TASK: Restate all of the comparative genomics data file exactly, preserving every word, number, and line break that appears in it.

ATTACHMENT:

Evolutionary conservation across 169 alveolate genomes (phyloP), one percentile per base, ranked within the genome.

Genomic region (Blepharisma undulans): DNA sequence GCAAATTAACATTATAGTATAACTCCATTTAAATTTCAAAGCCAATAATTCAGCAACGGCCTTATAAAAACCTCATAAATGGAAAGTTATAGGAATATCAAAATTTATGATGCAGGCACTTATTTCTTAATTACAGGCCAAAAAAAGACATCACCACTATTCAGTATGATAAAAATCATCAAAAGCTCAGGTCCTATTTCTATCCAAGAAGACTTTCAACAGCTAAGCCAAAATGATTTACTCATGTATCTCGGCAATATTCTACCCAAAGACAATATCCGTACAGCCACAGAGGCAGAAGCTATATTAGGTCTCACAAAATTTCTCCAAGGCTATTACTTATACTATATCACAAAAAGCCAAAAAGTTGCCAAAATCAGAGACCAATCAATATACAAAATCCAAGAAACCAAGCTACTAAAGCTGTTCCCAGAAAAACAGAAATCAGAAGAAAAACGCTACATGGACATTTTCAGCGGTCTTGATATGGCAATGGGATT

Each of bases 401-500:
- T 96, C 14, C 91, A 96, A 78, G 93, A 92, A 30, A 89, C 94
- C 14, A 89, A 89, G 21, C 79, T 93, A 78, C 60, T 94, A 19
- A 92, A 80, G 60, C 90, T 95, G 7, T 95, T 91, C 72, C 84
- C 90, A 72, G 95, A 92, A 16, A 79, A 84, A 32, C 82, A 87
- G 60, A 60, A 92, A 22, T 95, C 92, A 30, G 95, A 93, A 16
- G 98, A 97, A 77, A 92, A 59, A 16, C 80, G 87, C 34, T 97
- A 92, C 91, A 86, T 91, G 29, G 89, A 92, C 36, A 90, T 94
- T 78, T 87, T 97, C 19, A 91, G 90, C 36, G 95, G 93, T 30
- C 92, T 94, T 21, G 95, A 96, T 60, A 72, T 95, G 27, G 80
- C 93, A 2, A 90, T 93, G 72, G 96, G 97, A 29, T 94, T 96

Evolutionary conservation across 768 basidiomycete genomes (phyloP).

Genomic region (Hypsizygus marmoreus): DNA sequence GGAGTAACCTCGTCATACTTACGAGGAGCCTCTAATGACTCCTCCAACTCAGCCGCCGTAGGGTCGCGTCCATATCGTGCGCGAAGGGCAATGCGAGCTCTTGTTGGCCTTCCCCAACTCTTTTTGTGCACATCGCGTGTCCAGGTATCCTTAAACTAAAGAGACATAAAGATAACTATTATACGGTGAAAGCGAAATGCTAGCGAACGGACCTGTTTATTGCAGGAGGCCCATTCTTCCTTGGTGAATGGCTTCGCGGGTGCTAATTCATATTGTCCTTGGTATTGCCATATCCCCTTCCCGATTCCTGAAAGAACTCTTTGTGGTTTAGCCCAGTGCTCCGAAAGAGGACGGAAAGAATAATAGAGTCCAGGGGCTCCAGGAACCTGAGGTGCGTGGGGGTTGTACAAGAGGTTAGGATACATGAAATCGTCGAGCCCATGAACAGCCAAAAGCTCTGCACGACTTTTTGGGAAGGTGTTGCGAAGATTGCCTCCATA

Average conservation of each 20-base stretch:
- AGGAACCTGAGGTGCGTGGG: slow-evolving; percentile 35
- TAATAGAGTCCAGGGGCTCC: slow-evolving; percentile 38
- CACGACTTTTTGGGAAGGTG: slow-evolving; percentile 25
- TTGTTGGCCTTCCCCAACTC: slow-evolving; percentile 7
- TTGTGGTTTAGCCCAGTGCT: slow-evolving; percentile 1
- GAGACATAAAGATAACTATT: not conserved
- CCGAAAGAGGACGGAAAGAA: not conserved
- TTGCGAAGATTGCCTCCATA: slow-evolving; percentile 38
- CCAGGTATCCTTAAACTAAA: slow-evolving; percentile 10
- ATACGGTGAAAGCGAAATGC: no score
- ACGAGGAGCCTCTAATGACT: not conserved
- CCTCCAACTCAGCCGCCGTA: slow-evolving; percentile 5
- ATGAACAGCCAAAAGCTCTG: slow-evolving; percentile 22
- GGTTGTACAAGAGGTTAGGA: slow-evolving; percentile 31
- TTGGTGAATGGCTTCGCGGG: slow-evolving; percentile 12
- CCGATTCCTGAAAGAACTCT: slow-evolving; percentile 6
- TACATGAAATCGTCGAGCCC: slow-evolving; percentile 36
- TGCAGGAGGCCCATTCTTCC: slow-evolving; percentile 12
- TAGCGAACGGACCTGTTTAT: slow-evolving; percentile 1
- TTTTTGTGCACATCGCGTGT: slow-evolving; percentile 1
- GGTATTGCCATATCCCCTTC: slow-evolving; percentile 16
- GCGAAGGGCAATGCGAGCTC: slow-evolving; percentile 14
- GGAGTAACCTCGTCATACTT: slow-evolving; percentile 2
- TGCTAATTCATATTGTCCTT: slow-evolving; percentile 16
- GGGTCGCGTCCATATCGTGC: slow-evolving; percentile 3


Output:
Evolutionary conservation across 169 alveolate genomes (phyloP), one percentile per base, ranked within the genome.

Genomic region (Blepharisma undulans): DNA sequence GCAAATTAACATTATAGTATAACTCCATTTAAATTTCAAAGCCAATAATTCAGCAACGGCCTTATAAAAACCTCATAAATGGAAAGTTATAGGAATATCAAAATTTATGATGCAGGCACTTATTTCTTAATTACAGGCCAAAAAAAGACATCACCACTATTCAGTATGATAAAAATCATCAAAAGCTCAGGTCCTATTTCTATCCAAGAAGACTTTCAACAGCTAAGCCAAAATGATTTACTCATGTATCTCGGCAATATTCTACCCAAAGACAATATCCGTACAGCCACAGAGGCAGAAGCTATATTAGGTCTCACAAAATTTCTCCAAGGCTATTACTTATACTATATCACAAAAAGCCAAAAAGTTGCCAAAATCAGAGACCAATCAATATACAAAATCCAAGAAACCAAGCTACTAAAGCTGTTCCCAGAAAAACAGAAATCAGAAGAAAAACGCTACATGGACATTTTCAGCGGTCTTGATATGGCAATGGGATT

Each of bases 401-500:
- T 96, C 14, C 91, A 96, A 78, G 93, A 92, A 30, A 89, C 94
- C 14, A 89, A 89, G 21, C 79, T 93, A 78, C 60, T 94, A 19
- A 92, A 80, G 60, C 90, T 95, G 7, T 95, T 91, C 72, C 84
- C 90, A 72, G 95, A 92, A 16, A 79, A 84, A 32, C 82, A 87
- G 60, A 60, A 92, A 22, T 95, C 92, A 30, G 95, A 93, A 16
- G 98, A 97, A 77, A 92, A 59, A 16, C 80, G 87, C 34, T 97
- A 92, C 91, A 86, T 91, G 29, G 89, A 92, C 36, A 90, T 94
- T 78, T 87, T 97, C 19, A 91, G 90, C 36, G 95, G 93, T 30
- C 92, T 94, T 21, G 95, A 96, T 60, A 72, T 95, G 27, G 80
- C 93, A 2, A 90, T 93, G 72, G 96, G 97, A 29, T 94, T 96

Evolutionary conservation across 768 basidiomycete genomes (phyloP).

Genomic region (Hypsizygus marmoreus): DNA sequence GGAGTAACCTCGTCATACTTACGAGGAGCCTCTAATGACTCCTCCAACTCAGCCGCCGTAGGGTCGCGTCCATATCGTGCGCGAAGGGCAATGCGAGCTCTTGTTGGCCTTCCCCAACTCTTTTTGTGCACATCGCGTGTCCAGGTATCCTTAAACTAAAGAGACATAAAGATAACTATTATACGGTGAAAGCGAAATGCTAGCGAACGGACCTGTTTATTGCAGGAGGCCCATTCTTCCTTGGTGAATGGCTTCGCGGGTGCTAATTCATATTGTCCTTGGTATTGCCATATCCCCTTCCCGATTCCTGAAAGAACTCTTTGTGGTTTAGCCCAGTGCTCCGAAAGAGGACGGAAAGAATAATAGAGTCCAGGGGCTCCAGGAACCTGAGGTGCGTGGGGGTTGTACAAGAGGTTAGGATACATGAAATCGTCGAGCCCATGAACAGCCAAAAGCTCTGCACGACTTTTTGGGAAGGTGTTGCGAAGATTGCCTCCATA

Average conservation of each 20-base stretch:
- AGGAACCTGAGGTGCGTGGG: slow-evolving; percentile 35
- TAATAGAGTCCAGGGGCTCC: slow-evolving; percentile 38
- CACGACTTTTTGGGAAGGTG: slow-evolving; percentile 25
- TTGTTGGCCTTCCCCAACTC: slow-evolving; percentile 7
- TTGTGGTTTAGCCCAGTGCT: slow-evolving; percentile 1
- GAGACATAAAGATAACTATT: not conserved
- CCGAAAGAGGACGGAAAGAA: not conserved
- TTGCGAAGATTGCCTCCATA: slow-evolving; percentile 38
- CCAGGTATCCTTAAACTAAA: slow-evolving; percentile 10
- ATACGGTGAAAGCGAAATGC: no score
- ACGAGGAGCCTCTAATGACT: not conserved
- CCTCCAACTCAGCCGCCGTA: slow-evolving; percentile 5
- ATGAACAGCCAAAAGCTCTG: slow-evolving; percentile 22
- GGTTGTACAAGAGGTTAGGA: slow-evolving; percentile 31
- TTGGTGAATGGCTTCGCGGG: slow-evolving; percentile 12
- CCGATTCCTGAAAGAACTCT: slow-evolving; percentile 6
- TACATGAAATCGTCGAGCCC: slow-evolving; percentile 36
- TGCAGGAGGCCCATTCTTCC: slow-evolving; percentile 12
- TAGCGAACGGACCTGTTTAT: slow-evolving; percentile 1
- TTTTTGTGCACATCGCGTGT: slow-evolving; percentile 1
- GGTATTGCCATATCCCCTTC: slow-evolving; percentile 16
- GCGAAGGGCAATGCGAGCTC: slow-evolving; percentile 14
- GGAGTAACCTCGTCATACTT: slow-evolving; percentile 2
- TGCTAATTCATATTGTCCTT: slow-evolving; percentile 16
- GGGTCGCGTCCATATCGTGC: slow-evolving; percentile 3